Finding Cordy and helping her still feels a bit unreal. I'm so happy she's still alive; and then I also want to hurt Wolfram and Hart, badly, for doing this to her. But most of all, like I told Harry, I can't stop thinking about the child. Last night I dreamt of Quortoth again. That hasn't happened in a while. Only I wasn't me, I was Father. And there was Emily, and I bound her to a tree, and she cried with Jasmine's voice, and I told her it was for her own good and then when I looked back at her it wasn't Emily or Jasmine, it was a baby I had never seen, and I knew it was Cordy's.

So I have to find out. Whether the baby is alive, and what they did with her. Harry gave me the tip with the tarot reader, so that was where I started today, at the occult shop down in the square. Cue lots of touristy stuff but also some things I think Wesley had back at the Hyperion, and I remembered all the rituals, and how I always hated magic. Lots of incense, too. The smell nearly made me sick.

I asked for the tarot reader, who was a Mrs. Dupont, big woman, around fifty, and she took one look and said she wouldn't read the cards for me.

"You shouldn't exist," she said. "You know that, right? It's bad luck, touching the destiny of someone who shouldn't exist. Something. Something made of dead things, which should be dead. Unnatural."

I said I didn't want to know my future, I needed to find an Oracle. "Not just a seer. An Oracle who speaks for the Powers," I said, and felt stupid, plus I was sure she'd think I was just a tourist looking for some mumbo jumbo. At least she probably wasn't a fake. Given what she said to me. Or she had made a really good guess.

"Ah, but there aren't many Oracles left," she said. "There is a war, don't you know. They want something from me if I dare to contact them. Why should I give anything, hmmmm? What would you give me?"

Figures, I thought, Harry was right, and offered half of the cash I still had, because I thought I'd need the other half for the Oracle. If the Oracle was anything like the last one, that is. Mrs. Dupont snorted.

"You're not serious," she said.

"I get get more," I said, though I hate asking Harry for money. But it was about the baby, and that's more important.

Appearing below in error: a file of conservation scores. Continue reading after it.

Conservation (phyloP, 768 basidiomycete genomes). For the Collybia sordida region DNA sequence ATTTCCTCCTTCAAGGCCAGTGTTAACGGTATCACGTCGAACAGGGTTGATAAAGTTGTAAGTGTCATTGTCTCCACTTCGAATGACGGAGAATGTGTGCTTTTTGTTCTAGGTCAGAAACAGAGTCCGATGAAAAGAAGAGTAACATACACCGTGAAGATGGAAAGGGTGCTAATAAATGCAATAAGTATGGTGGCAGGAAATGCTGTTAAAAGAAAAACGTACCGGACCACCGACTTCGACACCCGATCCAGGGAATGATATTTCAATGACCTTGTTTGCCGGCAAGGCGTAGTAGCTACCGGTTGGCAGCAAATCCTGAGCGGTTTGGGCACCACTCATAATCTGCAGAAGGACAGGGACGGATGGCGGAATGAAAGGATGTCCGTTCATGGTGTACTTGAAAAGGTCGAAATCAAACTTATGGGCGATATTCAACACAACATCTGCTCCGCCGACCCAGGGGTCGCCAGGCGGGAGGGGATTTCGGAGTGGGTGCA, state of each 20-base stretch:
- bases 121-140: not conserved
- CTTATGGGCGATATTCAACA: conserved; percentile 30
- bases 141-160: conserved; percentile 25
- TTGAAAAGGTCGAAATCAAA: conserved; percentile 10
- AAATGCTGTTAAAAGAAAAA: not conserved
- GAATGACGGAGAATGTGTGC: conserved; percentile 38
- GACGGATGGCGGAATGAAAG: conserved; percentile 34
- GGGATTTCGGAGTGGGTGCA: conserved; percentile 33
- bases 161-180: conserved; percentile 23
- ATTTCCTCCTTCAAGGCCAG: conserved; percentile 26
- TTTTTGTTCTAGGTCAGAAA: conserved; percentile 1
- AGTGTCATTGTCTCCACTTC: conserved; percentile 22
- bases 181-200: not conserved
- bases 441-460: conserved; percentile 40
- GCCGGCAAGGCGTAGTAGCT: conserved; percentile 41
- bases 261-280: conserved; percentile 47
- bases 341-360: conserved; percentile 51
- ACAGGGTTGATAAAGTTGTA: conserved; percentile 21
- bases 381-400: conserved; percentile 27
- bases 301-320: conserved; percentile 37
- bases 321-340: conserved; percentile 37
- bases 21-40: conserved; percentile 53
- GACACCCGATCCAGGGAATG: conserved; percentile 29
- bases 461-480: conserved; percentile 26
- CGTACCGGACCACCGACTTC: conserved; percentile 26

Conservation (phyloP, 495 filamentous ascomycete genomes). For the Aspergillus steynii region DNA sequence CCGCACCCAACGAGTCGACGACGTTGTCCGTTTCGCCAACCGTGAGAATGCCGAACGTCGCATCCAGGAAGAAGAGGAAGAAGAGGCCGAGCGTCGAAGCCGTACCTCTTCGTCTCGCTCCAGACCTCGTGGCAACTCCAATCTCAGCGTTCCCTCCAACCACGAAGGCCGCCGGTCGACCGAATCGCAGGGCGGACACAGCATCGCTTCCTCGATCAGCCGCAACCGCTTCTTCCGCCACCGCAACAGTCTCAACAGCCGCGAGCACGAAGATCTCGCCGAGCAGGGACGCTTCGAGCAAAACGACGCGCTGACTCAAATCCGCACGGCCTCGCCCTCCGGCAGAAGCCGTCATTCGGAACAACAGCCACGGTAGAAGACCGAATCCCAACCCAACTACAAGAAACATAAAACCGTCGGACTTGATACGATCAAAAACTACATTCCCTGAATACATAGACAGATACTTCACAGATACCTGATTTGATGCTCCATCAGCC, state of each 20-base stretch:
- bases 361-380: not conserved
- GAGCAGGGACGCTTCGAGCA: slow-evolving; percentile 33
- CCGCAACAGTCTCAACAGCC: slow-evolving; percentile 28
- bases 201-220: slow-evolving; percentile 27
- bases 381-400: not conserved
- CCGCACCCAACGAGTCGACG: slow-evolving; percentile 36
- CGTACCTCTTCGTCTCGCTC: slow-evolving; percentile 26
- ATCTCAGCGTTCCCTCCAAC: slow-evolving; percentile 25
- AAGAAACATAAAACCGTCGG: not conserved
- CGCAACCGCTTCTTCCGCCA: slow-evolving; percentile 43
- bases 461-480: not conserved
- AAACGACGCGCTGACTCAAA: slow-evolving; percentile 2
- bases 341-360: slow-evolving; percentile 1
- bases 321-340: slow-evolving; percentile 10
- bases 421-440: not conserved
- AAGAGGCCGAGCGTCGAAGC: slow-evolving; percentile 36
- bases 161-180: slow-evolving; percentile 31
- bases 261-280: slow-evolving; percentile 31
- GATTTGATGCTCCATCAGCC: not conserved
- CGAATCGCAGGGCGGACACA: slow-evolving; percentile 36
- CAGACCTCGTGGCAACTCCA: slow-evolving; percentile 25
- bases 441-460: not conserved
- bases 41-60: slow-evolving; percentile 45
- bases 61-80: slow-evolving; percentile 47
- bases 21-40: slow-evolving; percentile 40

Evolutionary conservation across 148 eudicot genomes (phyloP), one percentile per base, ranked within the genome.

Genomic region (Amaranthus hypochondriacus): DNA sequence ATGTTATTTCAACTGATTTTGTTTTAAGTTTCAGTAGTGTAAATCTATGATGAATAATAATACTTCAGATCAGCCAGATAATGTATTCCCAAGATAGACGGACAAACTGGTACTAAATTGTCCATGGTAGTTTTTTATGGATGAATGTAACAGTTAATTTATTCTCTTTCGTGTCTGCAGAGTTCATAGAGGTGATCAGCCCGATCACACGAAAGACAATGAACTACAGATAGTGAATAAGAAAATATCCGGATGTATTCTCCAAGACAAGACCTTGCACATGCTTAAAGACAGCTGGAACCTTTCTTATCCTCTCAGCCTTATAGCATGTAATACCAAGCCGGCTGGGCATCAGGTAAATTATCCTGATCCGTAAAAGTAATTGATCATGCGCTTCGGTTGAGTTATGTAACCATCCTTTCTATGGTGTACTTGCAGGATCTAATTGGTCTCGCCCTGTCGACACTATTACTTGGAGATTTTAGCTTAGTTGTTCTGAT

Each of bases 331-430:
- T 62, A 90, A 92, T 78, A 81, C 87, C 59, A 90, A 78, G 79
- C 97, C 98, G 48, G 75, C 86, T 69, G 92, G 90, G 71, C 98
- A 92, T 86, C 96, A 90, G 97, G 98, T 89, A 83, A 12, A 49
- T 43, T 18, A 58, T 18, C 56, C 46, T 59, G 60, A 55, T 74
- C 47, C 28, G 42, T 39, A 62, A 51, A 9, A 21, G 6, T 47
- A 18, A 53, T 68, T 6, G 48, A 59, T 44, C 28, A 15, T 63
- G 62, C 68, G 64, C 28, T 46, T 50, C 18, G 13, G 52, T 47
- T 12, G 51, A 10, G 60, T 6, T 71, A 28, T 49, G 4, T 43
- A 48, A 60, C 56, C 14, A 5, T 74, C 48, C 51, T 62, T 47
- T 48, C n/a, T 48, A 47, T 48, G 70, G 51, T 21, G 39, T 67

"That, dear boy," she replied, and I got chills when she called me that, "is not what I meant. No, my sweet. What can you give me that matters? Let's see. How about a strand of hair from your beloved? A piece of skin from your father? Some drops of your blood?"

"No," I said without thinking. Which wasn't just because of magic, though I figure if she's the genuine article and a witch she could do some spells with that kind of thing. No, I just remembered what the lawyers did with my blood last time they got their hands on it, and I'll never forget that creep Griffin and what he did to Harry. And how he framed him for his own murders. Maybe I've watched too much tv, but I can just imagine some genetic samples turning up somewhere. For all I know, Mrs. Dupont is a W&H mole.

Or she could be my only way to contact an Oracle.

"Well, well, well," she said. "Tight, are we? I'm on a budget, too, honey."

"Isn't there anything else..." I said, and in the back of my mind, I heard my father - guess which one? - tell me I shouldn't waste any more time. I was stronger than her. I could grab her and break her fingers, for starters, until she called an Oracle for me, and no one could stop me.

The incense felt even more sickening. I could hear the girl crying again, the one in white who had Darla's face in the end when I dragged her to her death, and I remember all the times those people went to Jasmine's suite in the Hyperion, so happy she had chosen them.